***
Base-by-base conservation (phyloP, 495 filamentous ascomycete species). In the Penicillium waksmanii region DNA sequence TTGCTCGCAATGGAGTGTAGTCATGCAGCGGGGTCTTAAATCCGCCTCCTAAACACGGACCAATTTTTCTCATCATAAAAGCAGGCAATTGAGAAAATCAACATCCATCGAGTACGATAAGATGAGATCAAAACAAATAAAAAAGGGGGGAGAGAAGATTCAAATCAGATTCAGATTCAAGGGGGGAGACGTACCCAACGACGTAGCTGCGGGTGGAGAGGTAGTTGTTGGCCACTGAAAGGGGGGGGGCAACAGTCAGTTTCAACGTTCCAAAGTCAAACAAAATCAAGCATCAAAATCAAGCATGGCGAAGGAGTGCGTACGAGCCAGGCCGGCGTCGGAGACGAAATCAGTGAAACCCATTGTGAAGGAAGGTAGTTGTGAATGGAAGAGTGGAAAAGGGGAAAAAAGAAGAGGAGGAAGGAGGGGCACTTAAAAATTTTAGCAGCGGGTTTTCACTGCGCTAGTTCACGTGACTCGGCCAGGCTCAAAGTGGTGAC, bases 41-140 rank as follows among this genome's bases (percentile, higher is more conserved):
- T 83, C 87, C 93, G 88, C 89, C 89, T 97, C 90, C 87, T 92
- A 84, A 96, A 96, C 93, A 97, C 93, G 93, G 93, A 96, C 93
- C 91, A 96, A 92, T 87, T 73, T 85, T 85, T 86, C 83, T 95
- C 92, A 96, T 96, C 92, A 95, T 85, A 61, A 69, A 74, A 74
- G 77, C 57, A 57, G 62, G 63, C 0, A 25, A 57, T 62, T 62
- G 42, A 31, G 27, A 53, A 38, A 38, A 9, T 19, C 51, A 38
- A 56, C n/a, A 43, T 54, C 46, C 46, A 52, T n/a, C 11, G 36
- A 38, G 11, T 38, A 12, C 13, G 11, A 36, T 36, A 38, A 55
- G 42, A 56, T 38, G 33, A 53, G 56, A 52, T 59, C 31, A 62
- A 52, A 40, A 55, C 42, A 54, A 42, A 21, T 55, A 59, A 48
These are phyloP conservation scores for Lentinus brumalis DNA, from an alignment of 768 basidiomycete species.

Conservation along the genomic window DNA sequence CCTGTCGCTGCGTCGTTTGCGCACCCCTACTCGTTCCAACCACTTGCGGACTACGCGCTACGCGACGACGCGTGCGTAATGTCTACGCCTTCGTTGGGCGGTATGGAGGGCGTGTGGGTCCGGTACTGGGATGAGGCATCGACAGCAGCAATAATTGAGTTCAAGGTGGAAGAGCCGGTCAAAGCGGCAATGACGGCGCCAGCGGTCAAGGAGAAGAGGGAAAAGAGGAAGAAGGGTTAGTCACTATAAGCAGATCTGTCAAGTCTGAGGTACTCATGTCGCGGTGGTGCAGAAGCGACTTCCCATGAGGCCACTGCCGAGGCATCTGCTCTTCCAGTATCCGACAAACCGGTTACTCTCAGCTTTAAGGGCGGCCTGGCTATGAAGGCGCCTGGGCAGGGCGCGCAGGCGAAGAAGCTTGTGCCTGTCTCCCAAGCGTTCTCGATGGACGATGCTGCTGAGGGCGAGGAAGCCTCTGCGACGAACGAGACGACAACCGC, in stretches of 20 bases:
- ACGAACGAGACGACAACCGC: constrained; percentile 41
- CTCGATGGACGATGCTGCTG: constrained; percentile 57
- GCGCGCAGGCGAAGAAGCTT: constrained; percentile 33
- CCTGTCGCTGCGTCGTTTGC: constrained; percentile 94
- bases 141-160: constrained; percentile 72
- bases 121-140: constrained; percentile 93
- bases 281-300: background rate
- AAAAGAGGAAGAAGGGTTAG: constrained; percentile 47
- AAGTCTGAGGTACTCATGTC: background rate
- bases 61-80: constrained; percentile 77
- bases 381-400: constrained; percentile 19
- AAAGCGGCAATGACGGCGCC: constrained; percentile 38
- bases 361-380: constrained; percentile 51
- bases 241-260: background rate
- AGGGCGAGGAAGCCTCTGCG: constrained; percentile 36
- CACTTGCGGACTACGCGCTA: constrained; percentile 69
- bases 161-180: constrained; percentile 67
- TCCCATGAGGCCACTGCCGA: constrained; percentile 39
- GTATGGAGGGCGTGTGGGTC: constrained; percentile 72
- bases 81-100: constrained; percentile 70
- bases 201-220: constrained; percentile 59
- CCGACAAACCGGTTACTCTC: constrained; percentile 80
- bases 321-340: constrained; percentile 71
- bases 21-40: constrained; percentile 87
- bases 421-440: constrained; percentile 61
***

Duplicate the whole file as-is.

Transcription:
Base-by-base conservation (phyloP, 495 filamentous ascomycete species). In the Penicillium waksmanii region DNA sequence TTGCTCGCAATGGAGTGTAGTCATGCAGCGGGGTCTTAAATCCGCCTCCTAAACACGGACCAATTTTTCTCATCATAAAAGCAGGCAATTGAGAAAATCAACATCCATCGAGTACGATAAGATGAGATCAAAACAAATAAAAAAGGGGGGAGAGAAGATTCAAATCAGATTCAGATTCAAGGGGGGAGACGTACCCAACGACGTAGCTGCGGGTGGAGAGGTAGTTGTTGGCCACTGAAAGGGGGGGGGCAACAGTCAGTTTCAACGTTCCAAAGTCAAACAAAATCAAGCATCAAAATCAAGCATGGCGAAGGAGTGCGTACGAGCCAGGCCGGCGTCGGAGACGAAATCAGTGAAACCCATTGTGAAGGAAGGTAGTTGTGAATGGAAGAGTGGAAAAGGGGAAAAAAGAAGAGGAGGAAGGAGGGGCACTTAAAAATTTTAGCAGCGGGTTTTCACTGCGCTAGTTCACGTGACTCGGCCAGGCTCAAAGTGGTGAC, bases 41-140 rank as follows among this genome's bases (percentile, higher is more conserved):
- T 83, C 87, C 93, G 88, C 89, C 89, T 97, C 90, C 87, T 92
- A 84, A 96, A 96, C 93, A 97, C 93, G 93, G 93, A 96, C 93
- C 91, A 96, A 92, T 87, T 73, T 85, T 85, T 86, C 83, T 95
- C 92, A 96, T 96, C 92, A 95, T 85, A 61, A 69, A 74, A 74
- G 77, C 57, A 57, G 62, G 63, C 0, A 25, A 57, T 62, T 62
- G 42, A 31, G 27, A 53, A 38, A 38, A 9, T 19, C 51, A 38
- A 56, C n/a, A 43, T 54, C 46, C 46, A 52, T n/a, C 11, G 36
- A 38, G 11, T 38, A 12, C 13, G 11, A 36, T 36, A 38, A 55
- G 42, A 56, T 38, G 33, A 53, G 56, A 52, T 59, C 31, A 62
- A 52, A 40, A 55, C 42, A 54, A 42, A 21, T 55, A 59, A 48
These are phyloP conservation scores for Lentinus brumalis DNA, from an alignment of 768 basidiomycete species.

Conservation along the genomic window DNA sequence CCTGTCGCTGCGTCGTTTGCGCACCCCTACTCGTTCCAACCACTTGCGGACTACGCGCTACGCGACGACGCGTGCGTAATGTCTACGCCTTCGTTGGGCGGTATGGAGGGCGTGTGGGTCCGGTACTGGGATGAGGCATCGACAGCAGCAATAATTGAGTTCAAGGTGGAAGAGCCGGTCAAAGCGGCAATGACGGCGCCAGCGGTCAAGGAGAAGAGGGAAAAGAGGAAGAAGGGTTAGTCACTATAAGCAGATCTGTCAAGTCTGAGGTACTCATGTCGCGGTGGTGCAGAAGCGACTTCCCATGAGGCCACTGCCGAGGCATCTGCTCTTCCAGTATCCGACAAACCGGTTACTCTCAGCTTTAAGGGCGGCCTGGCTATGAAGGCGCCTGGGCAGGGCGCGCAGGCGAAGAAGCTTGTGCCTGTCTCCCAAGCGTTCTCGATGGACGATGCTGCTGAGGGCGAGGAAGCCTCTGCGACGAACGAGACGACAACCGC, in stretches of 20 bases:
- ACGAACGAGACGACAACCGC: constrained; percentile 41
- CTCGATGGACGATGCTGCTG: constrained; percentile 57
- GCGCGCAGGCGAAGAAGCTT: constrained; percentile 33
- CCTGTCGCTGCGTCGTTTGC: constrained; percentile 94
- bases 141-160: constrained; percentile 72
- bases 121-140: constrained; percentile 93
- bases 281-300: background rate
- AAAAGAGGAAGAAGGGTTAG: constrained; percentile 47
- AAGTCTGAGGTACTCATGTC: background rate
- bases 61-80: constrained; percentile 77
- bases 381-400: constrained; percentile 19
- AAAGCGGCAATGACGGCGCC: constrained; percentile 38
- bases 361-380: constrained; percentile 51
- bases 241-260: background rate
- AGGGCGAGGAAGCCTCTGCG: constrained; percentile 36
- CACTTGCGGACTACGCGCTA: constrained; percentile 69
- bases 161-180: constrained; percentile 67
- TCCCATGAGGCCACTGCCGA: constrained; percentile 39
- GTATGGAGGGCGTGTGGGTC: constrained; percentile 72
- bases 81-100: constrained; percentile 70
- bases 201-220: constrained; percentile 59
- CCGACAAACCGGTTACTCTC: constrained; percentile 80
- bases 321-340: constrained; percentile 71
- bases 21-40: constrained; percentile 87
- bases 421-440: constrained; percentile 61